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To retain Florida doctors, Rick Scott announces $80 million residency program
Future Florida doctors will get a little extra help from the state through a new $80 million program for facilities such as All Children’s Hospital in St. Petersburg.
Gov. Rick Scott announced the Statewide Residency Program — designed specifically for hospitals that sponsor graduate medical students — that the governor recommended as part of his 2013 Florida Families First Budget.
More than $13 million go to 10 Tampa Bay hospitals for expanding residency programs throughout Pinellas and Hillsborough Counties, according to Scott.
“In order to grow more opportunities for Florida families to succeed, we must invest in programs that will diversify our economy and create jobs for future generations,” Scott said in a statement released today.
“That’s why my Florida Families First budget invested $80 million for Graduate Medical Education programs, which helps hospital,” Scott added. “This program is the first of its kind to coordinate with hospitals on supporting their medical education programs and will ensure we keep more of our medical school graduates here in the Sunshine State.”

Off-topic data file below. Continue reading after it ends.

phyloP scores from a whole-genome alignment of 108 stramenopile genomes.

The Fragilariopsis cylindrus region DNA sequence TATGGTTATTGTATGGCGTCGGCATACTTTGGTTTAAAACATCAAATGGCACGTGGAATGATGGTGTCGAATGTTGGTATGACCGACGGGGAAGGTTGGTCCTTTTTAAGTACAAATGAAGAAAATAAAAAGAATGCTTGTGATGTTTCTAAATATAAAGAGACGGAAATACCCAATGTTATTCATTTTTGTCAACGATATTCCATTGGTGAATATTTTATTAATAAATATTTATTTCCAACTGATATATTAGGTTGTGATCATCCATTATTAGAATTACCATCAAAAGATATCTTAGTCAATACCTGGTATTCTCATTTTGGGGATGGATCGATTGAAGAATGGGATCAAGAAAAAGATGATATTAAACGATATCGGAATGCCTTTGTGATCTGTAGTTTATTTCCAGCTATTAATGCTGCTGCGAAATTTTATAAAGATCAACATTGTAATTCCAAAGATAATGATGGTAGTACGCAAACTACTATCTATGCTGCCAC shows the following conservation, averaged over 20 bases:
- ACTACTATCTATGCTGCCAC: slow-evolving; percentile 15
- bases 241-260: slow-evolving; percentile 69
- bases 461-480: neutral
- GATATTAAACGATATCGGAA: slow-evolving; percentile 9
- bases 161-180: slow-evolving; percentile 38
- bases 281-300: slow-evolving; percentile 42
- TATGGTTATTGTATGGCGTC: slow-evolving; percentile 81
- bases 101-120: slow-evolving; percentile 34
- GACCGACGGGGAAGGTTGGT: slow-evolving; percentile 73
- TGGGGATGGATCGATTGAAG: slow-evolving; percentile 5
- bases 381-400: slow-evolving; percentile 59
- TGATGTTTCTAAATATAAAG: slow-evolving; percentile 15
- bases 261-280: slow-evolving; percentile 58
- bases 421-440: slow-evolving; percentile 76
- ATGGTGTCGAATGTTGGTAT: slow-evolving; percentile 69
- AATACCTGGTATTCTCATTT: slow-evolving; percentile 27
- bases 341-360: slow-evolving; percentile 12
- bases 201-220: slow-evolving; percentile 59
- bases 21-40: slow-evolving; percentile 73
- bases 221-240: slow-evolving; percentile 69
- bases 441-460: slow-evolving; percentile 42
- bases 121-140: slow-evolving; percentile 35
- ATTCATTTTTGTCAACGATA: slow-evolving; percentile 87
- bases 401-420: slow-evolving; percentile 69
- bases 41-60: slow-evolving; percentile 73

The primary goal of the residency program is to address an expected statewide doctor shortage. With a growing, aging population, the demand for qualified health care professionals has intensified; Florida is already experiencing doctor shortages, ranking third-worst state in the U.S. for doctor shortages.
The Association of American Medical Colleges estimates the country faces scarcity of more than 91,500 physicians by 2020 — a number growing to over 130,600 doctors by 2025.
Shortages are spread equally among primary care and medical specialties like general surgery, cardiology, and oncology.
Scott’s program will attempt to keep new physicians practicing in Florida, rather than moving out of state after their residencies.
“Many doctors who participate in residency programs in Florida end up practicing in our state,” said State Sen. Denise Grimsley, Chair of the Senate Budget Subcommittee on Health and Human Services.
“It is important, particularly in rural areas that there are enough physicians to meet the future needs of our aging population,” she added.
Dr. Chad Brands, Director of Medical Education at All Children’s Hospital, which will receive more than $1.3 million from the program, sees it as an enhancement of its own newly developed pediatric residency plan. All Children’s recently became an affiliate of Baltimore-based Johns Hopkins Medicine.
“In partnership with Johns Hopkins Medicine, we are building a new pediatric residency program focused on developing physicians as future innovators and leaders in the field of children’s healthcare,” Brands said. “Graduate medical education funding will help us shape pediatric care for the 21st century.”